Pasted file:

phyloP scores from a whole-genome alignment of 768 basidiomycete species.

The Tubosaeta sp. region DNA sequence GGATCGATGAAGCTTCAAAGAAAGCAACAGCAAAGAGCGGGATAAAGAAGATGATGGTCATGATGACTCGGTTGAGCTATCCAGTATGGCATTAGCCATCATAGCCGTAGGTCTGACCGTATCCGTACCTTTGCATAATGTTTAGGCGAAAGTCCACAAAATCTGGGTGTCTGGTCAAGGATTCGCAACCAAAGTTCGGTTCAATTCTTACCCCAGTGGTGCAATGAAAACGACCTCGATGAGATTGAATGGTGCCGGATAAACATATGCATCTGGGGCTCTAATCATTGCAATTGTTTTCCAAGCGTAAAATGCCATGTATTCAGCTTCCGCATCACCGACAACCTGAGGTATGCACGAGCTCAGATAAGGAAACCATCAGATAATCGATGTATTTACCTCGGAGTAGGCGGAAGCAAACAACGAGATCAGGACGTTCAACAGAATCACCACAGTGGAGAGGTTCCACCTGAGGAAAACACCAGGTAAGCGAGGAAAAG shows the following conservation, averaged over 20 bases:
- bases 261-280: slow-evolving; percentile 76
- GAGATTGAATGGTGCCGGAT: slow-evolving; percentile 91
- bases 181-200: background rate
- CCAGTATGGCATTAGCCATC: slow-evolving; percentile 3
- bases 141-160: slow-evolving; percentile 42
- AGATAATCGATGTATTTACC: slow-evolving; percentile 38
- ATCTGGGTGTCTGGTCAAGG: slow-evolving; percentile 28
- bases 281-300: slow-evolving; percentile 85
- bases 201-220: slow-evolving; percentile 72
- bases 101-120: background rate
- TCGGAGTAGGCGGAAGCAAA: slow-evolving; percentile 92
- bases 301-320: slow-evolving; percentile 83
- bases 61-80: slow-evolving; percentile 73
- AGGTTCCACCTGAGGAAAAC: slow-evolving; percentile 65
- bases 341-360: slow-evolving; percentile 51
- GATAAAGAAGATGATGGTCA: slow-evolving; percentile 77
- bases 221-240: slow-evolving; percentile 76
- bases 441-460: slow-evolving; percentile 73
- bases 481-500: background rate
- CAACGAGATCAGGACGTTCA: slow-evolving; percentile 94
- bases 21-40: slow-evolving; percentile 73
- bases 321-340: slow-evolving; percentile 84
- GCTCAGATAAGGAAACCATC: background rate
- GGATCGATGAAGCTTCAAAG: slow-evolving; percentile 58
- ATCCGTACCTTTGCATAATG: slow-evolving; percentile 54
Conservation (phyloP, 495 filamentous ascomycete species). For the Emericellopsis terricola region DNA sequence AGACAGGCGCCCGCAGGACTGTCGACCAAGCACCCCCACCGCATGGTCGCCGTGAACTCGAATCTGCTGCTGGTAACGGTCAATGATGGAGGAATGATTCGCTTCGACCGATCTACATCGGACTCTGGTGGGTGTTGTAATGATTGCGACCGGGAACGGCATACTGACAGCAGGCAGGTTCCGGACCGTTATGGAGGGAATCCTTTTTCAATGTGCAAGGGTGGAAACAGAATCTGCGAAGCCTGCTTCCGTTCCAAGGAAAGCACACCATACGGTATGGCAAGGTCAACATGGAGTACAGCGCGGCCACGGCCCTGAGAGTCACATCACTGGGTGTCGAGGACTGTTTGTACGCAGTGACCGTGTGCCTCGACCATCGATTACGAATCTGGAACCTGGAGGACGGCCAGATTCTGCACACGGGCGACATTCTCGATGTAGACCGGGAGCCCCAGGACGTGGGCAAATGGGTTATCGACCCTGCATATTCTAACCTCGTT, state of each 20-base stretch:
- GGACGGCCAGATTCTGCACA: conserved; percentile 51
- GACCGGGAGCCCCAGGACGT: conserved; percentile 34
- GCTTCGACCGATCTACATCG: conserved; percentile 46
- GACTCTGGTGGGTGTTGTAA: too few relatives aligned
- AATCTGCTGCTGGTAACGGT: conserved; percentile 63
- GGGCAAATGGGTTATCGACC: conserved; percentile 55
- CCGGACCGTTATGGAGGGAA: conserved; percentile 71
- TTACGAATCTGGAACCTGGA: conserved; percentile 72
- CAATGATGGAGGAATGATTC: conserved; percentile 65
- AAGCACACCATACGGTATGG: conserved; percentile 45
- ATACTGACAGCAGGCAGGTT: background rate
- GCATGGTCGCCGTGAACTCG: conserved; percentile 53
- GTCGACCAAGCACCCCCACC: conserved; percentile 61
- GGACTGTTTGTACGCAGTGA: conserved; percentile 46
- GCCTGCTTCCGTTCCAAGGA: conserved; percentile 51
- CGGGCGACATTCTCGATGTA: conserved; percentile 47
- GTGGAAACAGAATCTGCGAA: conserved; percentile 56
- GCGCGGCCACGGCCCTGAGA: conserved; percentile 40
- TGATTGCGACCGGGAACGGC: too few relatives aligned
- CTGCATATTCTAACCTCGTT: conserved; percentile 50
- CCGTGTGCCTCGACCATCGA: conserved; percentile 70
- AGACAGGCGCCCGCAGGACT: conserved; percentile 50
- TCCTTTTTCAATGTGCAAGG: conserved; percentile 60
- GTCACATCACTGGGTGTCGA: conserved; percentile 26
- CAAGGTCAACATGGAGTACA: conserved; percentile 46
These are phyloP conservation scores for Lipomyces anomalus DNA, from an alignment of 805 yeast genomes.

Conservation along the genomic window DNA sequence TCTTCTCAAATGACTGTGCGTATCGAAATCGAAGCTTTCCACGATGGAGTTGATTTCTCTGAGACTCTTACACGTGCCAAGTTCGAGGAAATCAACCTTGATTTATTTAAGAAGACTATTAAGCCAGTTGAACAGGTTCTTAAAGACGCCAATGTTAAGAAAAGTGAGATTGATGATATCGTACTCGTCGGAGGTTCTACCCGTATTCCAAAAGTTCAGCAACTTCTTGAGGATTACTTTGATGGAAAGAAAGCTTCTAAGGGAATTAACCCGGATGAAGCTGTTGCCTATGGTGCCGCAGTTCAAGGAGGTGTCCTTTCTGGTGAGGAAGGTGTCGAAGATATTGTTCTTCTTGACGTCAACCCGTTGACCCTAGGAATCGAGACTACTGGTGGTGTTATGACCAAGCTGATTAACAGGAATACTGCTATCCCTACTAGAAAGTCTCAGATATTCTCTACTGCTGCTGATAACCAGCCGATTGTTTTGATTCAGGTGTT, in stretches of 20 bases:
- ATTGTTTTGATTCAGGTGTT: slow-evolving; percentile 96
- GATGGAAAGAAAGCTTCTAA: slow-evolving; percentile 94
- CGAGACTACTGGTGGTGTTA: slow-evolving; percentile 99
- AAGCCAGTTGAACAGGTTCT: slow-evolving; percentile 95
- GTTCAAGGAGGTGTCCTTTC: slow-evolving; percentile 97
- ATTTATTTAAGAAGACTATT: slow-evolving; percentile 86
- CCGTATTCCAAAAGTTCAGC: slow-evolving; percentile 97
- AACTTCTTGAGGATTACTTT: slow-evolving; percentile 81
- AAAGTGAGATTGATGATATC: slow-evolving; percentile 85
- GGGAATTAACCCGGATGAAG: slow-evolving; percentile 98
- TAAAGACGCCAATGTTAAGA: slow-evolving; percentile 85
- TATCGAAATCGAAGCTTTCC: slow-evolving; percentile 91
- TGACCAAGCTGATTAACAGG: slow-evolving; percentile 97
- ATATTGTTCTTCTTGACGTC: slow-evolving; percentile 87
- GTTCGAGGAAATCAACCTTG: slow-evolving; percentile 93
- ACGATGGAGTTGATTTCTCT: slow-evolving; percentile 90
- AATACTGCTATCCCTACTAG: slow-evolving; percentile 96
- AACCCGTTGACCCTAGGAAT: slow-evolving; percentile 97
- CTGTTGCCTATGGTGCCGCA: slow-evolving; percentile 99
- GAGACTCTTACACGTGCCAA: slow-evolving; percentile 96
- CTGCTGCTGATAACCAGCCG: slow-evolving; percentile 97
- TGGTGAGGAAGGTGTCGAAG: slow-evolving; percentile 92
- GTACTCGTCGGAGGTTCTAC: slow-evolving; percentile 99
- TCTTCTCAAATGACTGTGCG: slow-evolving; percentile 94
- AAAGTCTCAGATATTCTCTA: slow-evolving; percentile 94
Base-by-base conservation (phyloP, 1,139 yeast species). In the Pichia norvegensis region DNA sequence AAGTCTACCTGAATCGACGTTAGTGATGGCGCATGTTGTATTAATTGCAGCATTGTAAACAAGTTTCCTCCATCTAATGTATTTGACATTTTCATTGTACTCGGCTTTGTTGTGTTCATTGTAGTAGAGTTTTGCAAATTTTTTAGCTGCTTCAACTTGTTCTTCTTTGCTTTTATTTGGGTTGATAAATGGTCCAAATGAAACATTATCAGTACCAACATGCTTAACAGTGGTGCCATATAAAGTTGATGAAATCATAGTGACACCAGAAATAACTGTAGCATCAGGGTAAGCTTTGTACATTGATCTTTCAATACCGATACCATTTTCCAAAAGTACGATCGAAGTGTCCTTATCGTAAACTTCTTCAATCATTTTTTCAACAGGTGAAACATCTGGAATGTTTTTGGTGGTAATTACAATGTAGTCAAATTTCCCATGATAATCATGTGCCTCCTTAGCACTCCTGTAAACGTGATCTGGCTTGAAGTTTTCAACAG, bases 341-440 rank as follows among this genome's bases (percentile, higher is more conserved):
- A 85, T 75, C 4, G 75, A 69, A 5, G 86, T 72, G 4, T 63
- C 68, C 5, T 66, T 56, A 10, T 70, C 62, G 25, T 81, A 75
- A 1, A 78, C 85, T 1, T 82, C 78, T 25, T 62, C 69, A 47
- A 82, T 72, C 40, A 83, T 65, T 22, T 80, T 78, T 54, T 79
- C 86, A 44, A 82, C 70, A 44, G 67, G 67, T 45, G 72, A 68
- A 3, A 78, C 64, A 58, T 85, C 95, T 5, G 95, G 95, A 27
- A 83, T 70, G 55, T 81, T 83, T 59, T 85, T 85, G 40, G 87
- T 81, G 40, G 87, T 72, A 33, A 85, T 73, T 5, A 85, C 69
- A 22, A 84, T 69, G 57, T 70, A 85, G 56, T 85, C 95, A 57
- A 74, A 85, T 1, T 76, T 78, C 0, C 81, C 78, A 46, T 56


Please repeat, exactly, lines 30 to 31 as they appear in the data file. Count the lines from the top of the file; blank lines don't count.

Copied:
- GACCGGGAGCCCCAGGACGT: conserved; percentile 34
- GCTTCGACCGATCTACATCG: conserved; percentile 46